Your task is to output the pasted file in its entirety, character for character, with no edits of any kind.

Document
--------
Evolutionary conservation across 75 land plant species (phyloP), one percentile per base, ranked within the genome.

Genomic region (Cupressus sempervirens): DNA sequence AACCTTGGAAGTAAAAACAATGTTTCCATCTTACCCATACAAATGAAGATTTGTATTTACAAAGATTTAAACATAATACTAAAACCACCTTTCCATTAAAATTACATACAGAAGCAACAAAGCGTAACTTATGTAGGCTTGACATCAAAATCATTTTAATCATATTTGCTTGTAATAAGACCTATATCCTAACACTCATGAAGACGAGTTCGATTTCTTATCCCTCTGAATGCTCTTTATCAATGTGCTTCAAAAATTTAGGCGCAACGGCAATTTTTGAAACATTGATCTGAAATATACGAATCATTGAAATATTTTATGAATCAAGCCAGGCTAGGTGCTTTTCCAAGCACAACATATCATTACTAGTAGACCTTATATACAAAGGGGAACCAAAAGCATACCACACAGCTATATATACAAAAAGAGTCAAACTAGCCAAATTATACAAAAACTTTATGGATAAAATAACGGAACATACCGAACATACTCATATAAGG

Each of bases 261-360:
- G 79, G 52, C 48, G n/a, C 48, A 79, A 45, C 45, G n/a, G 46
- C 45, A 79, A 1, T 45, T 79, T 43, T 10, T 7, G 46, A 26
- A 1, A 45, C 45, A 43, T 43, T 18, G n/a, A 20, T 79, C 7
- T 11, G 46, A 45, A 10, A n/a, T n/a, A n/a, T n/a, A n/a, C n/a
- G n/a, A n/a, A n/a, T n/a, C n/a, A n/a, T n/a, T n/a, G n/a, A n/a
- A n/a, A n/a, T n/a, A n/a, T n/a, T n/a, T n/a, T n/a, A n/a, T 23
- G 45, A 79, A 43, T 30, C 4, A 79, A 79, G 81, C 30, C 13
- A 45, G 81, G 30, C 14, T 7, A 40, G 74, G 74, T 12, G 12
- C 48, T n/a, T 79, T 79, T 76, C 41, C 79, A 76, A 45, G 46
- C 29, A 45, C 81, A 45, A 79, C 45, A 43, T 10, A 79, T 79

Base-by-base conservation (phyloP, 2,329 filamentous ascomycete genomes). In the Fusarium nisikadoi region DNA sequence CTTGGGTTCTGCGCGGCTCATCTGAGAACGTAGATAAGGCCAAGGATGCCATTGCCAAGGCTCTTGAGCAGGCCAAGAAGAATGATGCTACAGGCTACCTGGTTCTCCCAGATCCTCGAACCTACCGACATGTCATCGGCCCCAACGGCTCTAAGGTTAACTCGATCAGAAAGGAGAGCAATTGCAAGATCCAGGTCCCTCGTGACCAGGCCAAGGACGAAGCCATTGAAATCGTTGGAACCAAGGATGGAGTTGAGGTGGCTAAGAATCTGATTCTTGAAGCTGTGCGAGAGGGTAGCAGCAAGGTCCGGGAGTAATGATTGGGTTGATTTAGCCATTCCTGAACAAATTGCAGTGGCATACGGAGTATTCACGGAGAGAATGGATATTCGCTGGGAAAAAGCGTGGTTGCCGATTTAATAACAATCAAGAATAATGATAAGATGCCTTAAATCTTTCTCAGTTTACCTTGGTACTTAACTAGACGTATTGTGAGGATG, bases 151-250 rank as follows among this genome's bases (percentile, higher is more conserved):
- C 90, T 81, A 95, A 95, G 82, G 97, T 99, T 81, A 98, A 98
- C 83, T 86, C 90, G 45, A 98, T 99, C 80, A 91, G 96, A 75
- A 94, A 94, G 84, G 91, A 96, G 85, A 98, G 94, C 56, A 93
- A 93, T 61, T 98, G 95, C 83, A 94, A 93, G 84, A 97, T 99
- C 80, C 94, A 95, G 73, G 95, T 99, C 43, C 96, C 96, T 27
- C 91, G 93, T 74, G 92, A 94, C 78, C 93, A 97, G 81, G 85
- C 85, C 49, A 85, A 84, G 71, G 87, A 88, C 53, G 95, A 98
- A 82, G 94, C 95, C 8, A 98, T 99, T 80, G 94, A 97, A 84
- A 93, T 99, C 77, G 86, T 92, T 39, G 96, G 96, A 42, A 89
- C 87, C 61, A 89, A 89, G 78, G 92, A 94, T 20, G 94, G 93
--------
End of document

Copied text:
Evolutionary conservation across 75 land plant species (phyloP), one percentile per base, ranked within the genome.

Genomic region (Cupressus sempervirens): DNA sequence AACCTTGGAAGTAAAAACAATGTTTCCATCTTACCCATACAAATGAAGATTTGTATTTACAAAGATTTAAACATAATACTAAAACCACCTTTCCATTAAAATTACATACAGAAGCAACAAAGCGTAACTTATGTAGGCTTGACATCAAAATCATTTTAATCATATTTGCTTGTAATAAGACCTATATCCTAACACTCATGAAGACGAGTTCGATTTCTTATCCCTCTGAATGCTCTTTATCAATGTGCTTCAAAAATTTAGGCGCAACGGCAATTTTTGAAACATTGATCTGAAATATACGAATCATTGAAATATTTTATGAATCAAGCCAGGCTAGGTGCTTTTCCAAGCACAACATATCATTACTAGTAGACCTTATATACAAAGGGGAACCAAAAGCATACCACACAGCTATATATACAAAAAGAGTCAAACTAGCCAAATTATACAAAAACTTTATGGATAAAATAACGGAACATACCGAACATACTCATATAAGG

Each of bases 261-360:
- G 79, G 52, C 48, G n/a, C 48, A 79, A 45, C 45, G n/a, G 46
- C 45, A 79, A 1, T 45, T 79, T 43, T 10, T 7, G 46, A 26
- A 1, A 45, C 45, A 43, T 43, T 18, G n/a, A 20, T 79, C 7
- T 11, G 46, A 45, A 10, A n/a, T n/a, A n/a, T n/a, A n/a, C n/a
- G n/a, A n/a, A n/a, T n/a, C n/a, A n/a, T n/a, T n/a, G n/a, A n/a
- A n/a, A n/a, T n/a, A n/a, T n/a, T n/a, T n/a, T n/a, A n/a, T 23
- G 45, A 79, A 43, T 30, C 4, A 79, A 79, G 81, C 30, C 13
- A 45, G 81, G 30, C 14, T 7, A 40, G 74, G 74, T 12, G 12
- C 48, T n/a, T 79, T 79, T 76, C 41, C 79, A 76, A 45, G 46
- C 29, A 45, C 81, A 45, A 79, C 45, A 43, T 10, A 79, T 79

Base-by-base conservation (phyloP, 2,329 filamentous ascomycete genomes). In the Fusarium nisikadoi region DNA sequence CTTGGGTTCTGCGCGGCTCATCTGAGAACGTAGATAAGGCCAAGGATGCCATTGCCAAGGCTCTTGAGCAGGCCAAGAAGAATGATGCTACAGGCTACCTGGTTCTCCCAGATCCTCGAACCTACCGACATGTCATCGGCCCCAACGGCTCTAAGGTTAACTCGATCAGAAAGGAGAGCAATTGCAAGATCCAGGTCCCTCGTGACCAGGCCAAGGACGAAGCCATTGAAATCGTTGGAACCAAGGATGGAGTTGAGGTGGCTAAGAATCTGATTCTTGAAGCTGTGCGAGAGGGTAGCAGCAAGGTCCGGGAGTAATGATTGGGTTGATTTAGCCATTCCTGAACAAATTGCAGTGGCATACGGAGTATTCACGGAGAGAATGGATATTCGCTGGGAAAAAGCGTGGTTGCCGATTTAATAACAATCAAGAATAATGATAAGATGCCTTAAATCTTTCTCAGTTTACCTTGGTACTTAACTAGACGTATTGTGAGGATG, bases 151-250 rank as follows among this genome's bases (percentile, higher is more conserved):
- C 90, T 81, A 95, A 95, G 82, G 97, T 99, T 81, A 98, A 98
- C 83, T 86, C 90, G 45, A 98, T 99, C 80, A 91, G 96, A 75
- A 94, A 94, G 84, G 91, A 96, G 85, A 98, G 94, C 56, A 93
- A 93, T 61, T 98, G 95, C 83, A 94, A 93, G 84, A 97, T 99
- C 80, C 94, A 95, G 73, G 95, T 99, C 43, C 96, C 96, T 27
- C 91, G 93, T 74, G 92, A 94, C 78, C 93, A 97, G 81, G 85
- C 85, C 49, A 85, A 84, G 71, G 87, A 88, C 53, G 95, A 98
- A 82, G 94, C 95, C 8, A 98, T 99, T 80, G 94, A 97, A 84
- A 93, T 99, C 77, G 86, T 92, T 39, G 96, G 96, A 42, A 89
- C 87, C 61, A 89, A 89, G 78, G 92, A 94, T 20, G 94, G 93